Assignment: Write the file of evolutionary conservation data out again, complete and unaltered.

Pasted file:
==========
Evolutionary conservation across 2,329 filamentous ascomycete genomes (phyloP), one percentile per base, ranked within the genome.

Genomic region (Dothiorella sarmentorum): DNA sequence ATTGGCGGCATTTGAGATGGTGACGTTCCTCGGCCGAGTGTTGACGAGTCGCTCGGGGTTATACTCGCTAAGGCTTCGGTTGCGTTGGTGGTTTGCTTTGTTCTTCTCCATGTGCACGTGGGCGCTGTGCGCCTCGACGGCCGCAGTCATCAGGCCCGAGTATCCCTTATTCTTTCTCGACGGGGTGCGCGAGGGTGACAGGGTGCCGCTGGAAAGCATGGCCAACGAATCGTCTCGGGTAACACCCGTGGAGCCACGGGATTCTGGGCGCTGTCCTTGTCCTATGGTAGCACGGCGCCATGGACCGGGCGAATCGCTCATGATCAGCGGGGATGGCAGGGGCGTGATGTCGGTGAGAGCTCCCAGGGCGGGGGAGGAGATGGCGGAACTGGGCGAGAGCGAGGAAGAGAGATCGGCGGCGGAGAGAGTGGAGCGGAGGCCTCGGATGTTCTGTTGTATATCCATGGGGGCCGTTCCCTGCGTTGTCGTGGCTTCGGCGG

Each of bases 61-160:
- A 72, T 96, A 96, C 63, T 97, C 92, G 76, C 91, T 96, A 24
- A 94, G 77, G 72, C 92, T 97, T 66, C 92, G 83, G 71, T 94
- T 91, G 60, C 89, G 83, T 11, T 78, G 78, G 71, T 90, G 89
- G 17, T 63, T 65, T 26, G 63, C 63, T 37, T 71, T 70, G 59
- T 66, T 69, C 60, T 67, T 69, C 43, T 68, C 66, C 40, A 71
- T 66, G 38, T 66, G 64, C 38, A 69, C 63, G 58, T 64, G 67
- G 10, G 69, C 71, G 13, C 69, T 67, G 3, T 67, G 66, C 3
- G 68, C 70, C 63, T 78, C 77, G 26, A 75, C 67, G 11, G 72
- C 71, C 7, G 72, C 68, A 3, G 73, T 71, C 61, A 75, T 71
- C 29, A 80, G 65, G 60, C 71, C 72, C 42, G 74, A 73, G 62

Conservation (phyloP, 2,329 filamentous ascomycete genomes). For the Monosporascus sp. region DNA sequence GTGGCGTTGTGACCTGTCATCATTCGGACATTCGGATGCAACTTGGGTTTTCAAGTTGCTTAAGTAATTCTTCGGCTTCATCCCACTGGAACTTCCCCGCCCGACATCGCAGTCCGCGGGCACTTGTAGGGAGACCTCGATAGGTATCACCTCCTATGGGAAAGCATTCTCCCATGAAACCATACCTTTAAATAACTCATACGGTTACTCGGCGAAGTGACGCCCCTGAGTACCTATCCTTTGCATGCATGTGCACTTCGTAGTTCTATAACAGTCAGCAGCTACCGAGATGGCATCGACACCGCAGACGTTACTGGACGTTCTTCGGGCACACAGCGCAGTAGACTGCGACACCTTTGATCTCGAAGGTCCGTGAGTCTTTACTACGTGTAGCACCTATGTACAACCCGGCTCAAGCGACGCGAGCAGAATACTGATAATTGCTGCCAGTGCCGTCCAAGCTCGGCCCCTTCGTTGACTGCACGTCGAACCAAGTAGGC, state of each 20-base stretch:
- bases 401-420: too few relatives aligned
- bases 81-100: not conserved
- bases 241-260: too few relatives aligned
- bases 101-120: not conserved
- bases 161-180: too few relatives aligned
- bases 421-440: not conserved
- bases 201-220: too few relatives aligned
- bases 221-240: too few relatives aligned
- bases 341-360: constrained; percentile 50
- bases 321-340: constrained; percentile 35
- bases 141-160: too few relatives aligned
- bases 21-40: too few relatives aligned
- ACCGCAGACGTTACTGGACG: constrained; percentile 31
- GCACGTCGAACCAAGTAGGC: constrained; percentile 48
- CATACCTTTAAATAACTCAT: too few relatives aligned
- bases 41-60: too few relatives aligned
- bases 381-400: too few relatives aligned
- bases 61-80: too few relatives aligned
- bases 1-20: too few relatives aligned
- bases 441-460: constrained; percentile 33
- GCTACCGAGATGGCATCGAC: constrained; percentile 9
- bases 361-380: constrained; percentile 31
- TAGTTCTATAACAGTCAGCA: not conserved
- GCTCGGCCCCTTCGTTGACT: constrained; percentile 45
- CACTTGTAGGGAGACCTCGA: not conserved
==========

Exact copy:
Evolutionary conservation across 2,329 filamentous ascomycete genomes (phyloP), one percentile per base, ranked within the genome.

Genomic region (Dothiorella sarmentorum): DNA sequence ATTGGCGGCATTTGAGATGGTGACGTTCCTCGGCCGAGTGTTGACGAGTCGCTCGGGGTTATACTCGCTAAGGCTTCGGTTGCGTTGGTGGTTTGCTTTGTTCTTCTCCATGTGCACGTGGGCGCTGTGCGCCTCGACGGCCGCAGTCATCAGGCCCGAGTATCCCTTATTCTTTCTCGACGGGGTGCGCGAGGGTGACAGGGTGCCGCTGGAAAGCATGGCCAACGAATCGTCTCGGGTAACACCCGTGGAGCCACGGGATTCTGGGCGCTGTCCTTGTCCTATGGTAGCACGGCGCCATGGACCGGGCGAATCGCTCATGATCAGCGGGGATGGCAGGGGCGTGATGTCGGTGAGAGCTCCCAGGGCGGGGGAGGAGATGGCGGAACTGGGCGAGAGCGAGGAAGAGAGATCGGCGGCGGAGAGAGTGGAGCGGAGGCCTCGGATGTTCTGTTGTATATCCATGGGGGCCGTTCCCTGCGTTGTCGTGGCTTCGGCGG

Each of bases 61-160:
- A 72, T 96, A 96, C 63, T 97, C 92, G 76, C 91, T 96, A 24
- A 94, G 77, G 72, C 92, T 97, T 66, C 92, G 83, G 71, T 94
- T 91, G 60, C 89, G 83, T 11, T 78, G 78, G 71, T 90, G 89
- G 17, T 63, T 65, T 26, G 63, C 63, T 37, T 71, T 70, G 59
- T 66, T 69, C 60, T 67, T 69, C 43, T 68, C 66, C 40, A 71
- T 66, G 38, T 66, G 64, C 38, A 69, C 63, G 58, T 64, G 67
- G 10, G 69, C 71, G 13, C 69, T 67, G 3, T 67, G 66, C 3
- G 68, C 70, C 63, T 78, C 77, G 26, A 75, C 67, G 11, G 72
- C 71, C 7, G 72, C 68, A 3, G 73, T 71, C 61, A 75, T 71
- C 29, A 80, G 65, G 60, C 71, C 72, C 42, G 74, A 73, G 62

Conservation (phyloP, 2,329 filamentous ascomycete genomes). For the Monosporascus sp. region DNA sequence GTGGCGTTGTGACCTGTCATCATTCGGACATTCGGATGCAACTTGGGTTTTCAAGTTGCTTAAGTAATTCTTCGGCTTCATCCCACTGGAACTTCCCCGCCCGACATCGCAGTCCGCGGGCACTTGTAGGGAGACCTCGATAGGTATCACCTCCTATGGGAAAGCATTCTCCCATGAAACCATACCTTTAAATAACTCATACGGTTACTCGGCGAAGTGACGCCCCTGAGTACCTATCCTTTGCATGCATGTGCACTTCGTAGTTCTATAACAGTCAGCAGCTACCGAGATGGCATCGACACCGCAGACGTTACTGGACGTTCTTCGGGCACACAGCGCAGTAGACTGCGACACCTTTGATCTCGAAGGTCCGTGAGTCTTTACTACGTGTAGCACCTATGTACAACCCGGCTCAAGCGACGCGAGCAGAATACTGATAATTGCTGCCAGTGCCGTCCAAGCTCGGCCCCTTCGTTGACTGCACGTCGAACCAAGTAGGC, state of each 20-base stretch:
- bases 401-420: too few relatives aligned
- bases 81-100: not conserved
- bases 241-260: too few relatives aligned
- bases 101-120: not conserved
- bases 161-180: too few relatives aligned
- bases 421-440: not conserved
- bases 201-220: too few relatives aligned
- bases 221-240: too few relatives aligned
- bases 341-360: constrained; percentile 50
- bases 321-340: constrained; percentile 35
- bases 141-160: too few relatives aligned
- bases 21-40: too few relatives aligned
- ACCGCAGACGTTACTGGACG: constrained; percentile 31
- GCACGTCGAACCAAGTAGGC: constrained; percentile 48
- CATACCTTTAAATAACTCAT: too few relatives aligned
- bases 41-60: too few relatives aligned
- bases 381-400: too few relatives aligned
- bases 61-80: too few relatives aligned
- bases 1-20: too few relatives aligned
- bases 441-460: constrained; percentile 33
- GCTACCGAGATGGCATCGAC: constrained; percentile 9
- bases 361-380: constrained; percentile 31
- TAGTTCTATAACAGTCAGCA: not conserved
- GCTCGGCCCCTTCGTTGACT: constrained; percentile 45
- CACTTGTAGGGAGACCTCGA: not conserved